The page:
Among the exceptional individuals mentioned tonight, Raoul Wallenberg, in a way, became the exception of the exception. A member of a well-known, wealthy Swedish family, Wallenberg had nothing awaiting him in the continental Europe of World War II. In the comfort of the Sweden of that time, Wallenberg decided, however, to accept a United States initiative and go, as a diplomat, to Budapest so as to study what could be done for the city’s Jewish community who, very soon, would have been sent to Nazi concentration camps.
Challenging the entire machinery of Germany and its Hungarian allies, employing his imagination as an offensive weapon, Wallenberg resolved to do the impossible. With the help of people, some of them diplomats, of good will, Wallenberg demonstrated that human courage has no limits. Through a process of persuasion, threats and an unmatched dose of diplomatic creativity, this young 32 year old Swede managed to save the lives of tens of thousands of Hungarian Jews.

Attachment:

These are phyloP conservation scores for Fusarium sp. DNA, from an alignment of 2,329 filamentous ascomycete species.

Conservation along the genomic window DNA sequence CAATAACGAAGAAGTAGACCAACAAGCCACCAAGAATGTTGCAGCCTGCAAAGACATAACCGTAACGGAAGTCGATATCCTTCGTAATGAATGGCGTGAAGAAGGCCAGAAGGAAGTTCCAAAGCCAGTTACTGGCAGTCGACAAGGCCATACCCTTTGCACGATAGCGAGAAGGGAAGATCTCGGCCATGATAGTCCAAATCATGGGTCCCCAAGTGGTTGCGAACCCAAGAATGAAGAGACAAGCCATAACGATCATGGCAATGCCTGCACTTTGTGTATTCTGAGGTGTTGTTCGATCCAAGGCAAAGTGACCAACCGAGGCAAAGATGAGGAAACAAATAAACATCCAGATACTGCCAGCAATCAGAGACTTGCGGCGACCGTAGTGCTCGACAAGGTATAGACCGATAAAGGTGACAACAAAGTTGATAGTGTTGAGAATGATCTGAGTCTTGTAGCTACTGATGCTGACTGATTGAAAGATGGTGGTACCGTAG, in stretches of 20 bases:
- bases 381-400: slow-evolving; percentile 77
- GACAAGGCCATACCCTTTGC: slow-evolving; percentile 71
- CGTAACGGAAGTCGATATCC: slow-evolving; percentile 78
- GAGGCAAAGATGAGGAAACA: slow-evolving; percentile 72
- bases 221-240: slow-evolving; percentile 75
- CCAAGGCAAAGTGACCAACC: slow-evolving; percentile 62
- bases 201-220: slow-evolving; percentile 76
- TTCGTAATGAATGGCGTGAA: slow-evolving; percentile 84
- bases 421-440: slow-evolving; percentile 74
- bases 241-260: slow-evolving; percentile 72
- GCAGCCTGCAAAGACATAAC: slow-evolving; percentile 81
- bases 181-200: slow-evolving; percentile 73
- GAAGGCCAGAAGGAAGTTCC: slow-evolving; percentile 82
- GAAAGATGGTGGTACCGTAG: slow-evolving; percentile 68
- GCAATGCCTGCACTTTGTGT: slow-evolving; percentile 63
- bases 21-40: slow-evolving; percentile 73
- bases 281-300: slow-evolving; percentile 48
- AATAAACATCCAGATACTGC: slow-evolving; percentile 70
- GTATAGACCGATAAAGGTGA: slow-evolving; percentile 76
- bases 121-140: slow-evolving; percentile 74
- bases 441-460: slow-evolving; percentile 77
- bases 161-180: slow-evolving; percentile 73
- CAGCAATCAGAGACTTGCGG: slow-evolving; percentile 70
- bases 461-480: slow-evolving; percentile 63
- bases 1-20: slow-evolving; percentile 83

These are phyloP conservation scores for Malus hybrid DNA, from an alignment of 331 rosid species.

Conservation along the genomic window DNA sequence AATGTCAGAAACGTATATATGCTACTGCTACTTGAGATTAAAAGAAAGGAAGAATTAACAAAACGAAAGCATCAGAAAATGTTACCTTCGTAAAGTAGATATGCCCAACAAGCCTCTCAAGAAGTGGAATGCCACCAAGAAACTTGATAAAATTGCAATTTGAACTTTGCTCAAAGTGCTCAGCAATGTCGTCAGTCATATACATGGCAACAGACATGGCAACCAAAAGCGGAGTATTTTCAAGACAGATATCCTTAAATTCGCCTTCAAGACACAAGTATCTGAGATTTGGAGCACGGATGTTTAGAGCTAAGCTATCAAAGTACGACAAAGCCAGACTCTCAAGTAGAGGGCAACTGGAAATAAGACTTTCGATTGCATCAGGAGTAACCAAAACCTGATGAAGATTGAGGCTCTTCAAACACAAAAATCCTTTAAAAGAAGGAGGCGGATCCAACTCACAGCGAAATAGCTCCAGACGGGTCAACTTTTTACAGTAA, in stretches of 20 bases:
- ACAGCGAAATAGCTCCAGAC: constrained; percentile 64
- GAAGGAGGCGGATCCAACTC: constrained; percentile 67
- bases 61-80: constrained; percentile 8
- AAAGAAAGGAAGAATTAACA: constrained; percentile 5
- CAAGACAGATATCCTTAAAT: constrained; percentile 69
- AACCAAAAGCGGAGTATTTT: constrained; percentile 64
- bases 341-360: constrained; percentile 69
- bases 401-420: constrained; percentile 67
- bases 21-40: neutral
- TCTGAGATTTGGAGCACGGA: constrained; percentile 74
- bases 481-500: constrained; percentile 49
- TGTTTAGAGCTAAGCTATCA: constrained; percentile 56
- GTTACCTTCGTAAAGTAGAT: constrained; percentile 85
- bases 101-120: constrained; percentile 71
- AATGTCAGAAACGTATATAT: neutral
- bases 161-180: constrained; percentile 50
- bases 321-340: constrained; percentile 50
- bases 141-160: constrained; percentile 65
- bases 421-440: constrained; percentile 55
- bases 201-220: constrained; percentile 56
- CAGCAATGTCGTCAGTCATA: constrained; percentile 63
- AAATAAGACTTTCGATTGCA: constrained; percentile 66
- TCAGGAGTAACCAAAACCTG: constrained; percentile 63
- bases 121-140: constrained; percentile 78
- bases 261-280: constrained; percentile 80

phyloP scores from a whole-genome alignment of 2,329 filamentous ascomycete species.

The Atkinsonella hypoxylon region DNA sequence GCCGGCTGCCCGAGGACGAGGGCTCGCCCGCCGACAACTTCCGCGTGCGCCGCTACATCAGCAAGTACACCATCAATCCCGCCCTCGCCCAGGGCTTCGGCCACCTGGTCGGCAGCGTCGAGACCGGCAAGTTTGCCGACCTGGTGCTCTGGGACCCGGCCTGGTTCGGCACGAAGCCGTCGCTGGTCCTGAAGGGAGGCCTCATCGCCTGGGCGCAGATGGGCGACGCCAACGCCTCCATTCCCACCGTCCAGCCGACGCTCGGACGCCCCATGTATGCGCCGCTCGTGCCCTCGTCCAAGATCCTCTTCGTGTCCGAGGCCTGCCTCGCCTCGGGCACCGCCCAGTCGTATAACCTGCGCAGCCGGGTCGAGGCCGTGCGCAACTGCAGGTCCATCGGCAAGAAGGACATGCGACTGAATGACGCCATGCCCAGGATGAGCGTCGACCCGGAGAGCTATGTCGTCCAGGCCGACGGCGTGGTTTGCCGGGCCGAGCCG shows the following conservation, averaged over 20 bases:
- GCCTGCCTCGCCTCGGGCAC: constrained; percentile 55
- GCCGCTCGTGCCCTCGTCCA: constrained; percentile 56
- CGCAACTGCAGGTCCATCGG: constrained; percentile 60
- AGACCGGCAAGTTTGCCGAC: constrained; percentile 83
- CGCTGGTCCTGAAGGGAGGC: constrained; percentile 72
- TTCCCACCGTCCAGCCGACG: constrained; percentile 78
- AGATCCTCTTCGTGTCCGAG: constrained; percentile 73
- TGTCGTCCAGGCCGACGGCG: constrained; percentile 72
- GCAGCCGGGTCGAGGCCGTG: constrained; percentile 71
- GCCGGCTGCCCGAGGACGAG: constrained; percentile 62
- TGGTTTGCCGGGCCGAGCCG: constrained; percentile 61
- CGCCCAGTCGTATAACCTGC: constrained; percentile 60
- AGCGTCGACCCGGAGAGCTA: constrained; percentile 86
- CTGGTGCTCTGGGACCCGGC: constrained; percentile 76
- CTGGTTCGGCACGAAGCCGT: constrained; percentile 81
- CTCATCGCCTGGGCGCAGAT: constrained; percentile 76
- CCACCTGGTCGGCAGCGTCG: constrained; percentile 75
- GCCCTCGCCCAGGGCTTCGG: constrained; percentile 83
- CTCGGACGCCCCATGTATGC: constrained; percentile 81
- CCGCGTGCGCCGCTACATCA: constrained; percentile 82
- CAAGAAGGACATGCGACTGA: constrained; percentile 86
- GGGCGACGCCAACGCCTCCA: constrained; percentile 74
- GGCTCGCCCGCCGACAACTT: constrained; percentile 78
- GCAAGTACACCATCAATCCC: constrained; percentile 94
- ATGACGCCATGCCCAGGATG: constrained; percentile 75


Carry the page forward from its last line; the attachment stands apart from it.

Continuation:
The following is part of one of many letters Wallenberg sent to his mother from Budapest:
December 8, 1944
…The situation is risky and tense, and my workload almost superhuman. Thugs are roaming around the city, beating, torturing, and shooting people. Among my staff alone there have been forty cases of kidnapping and beatings. On the whole we are in good spirit, however, and enjoying the fight…
I myself am almost the sole representative of our embassy in all government departments. So far, I have been to see the foreign minister about ten times, the deputy premier twice, the minister of the interior twice, the minister of supply once… etc…
The enormous amount of work makes the time pass quickly.
Dearest mother, I will say goodbye for today…Greetings, tender and heartfelt kisses to you and the whole family.
Raoul (Bent, 276 –277)
This was the last anyone has heard from Wallenberg. His heroism was crowned by tragedy. On January 17th, 1945, Wallenberg was arrested by the Soviet troops, who had just liberated Budapest, never to be seen alive again. Wallenberg is, then, a hero without a grave.
- Bent, Timoty (Ed.) Raoul Wallenberg: Letters and Dispatches 1924-1944. New York: Arcade Publishing, Inc. 1995.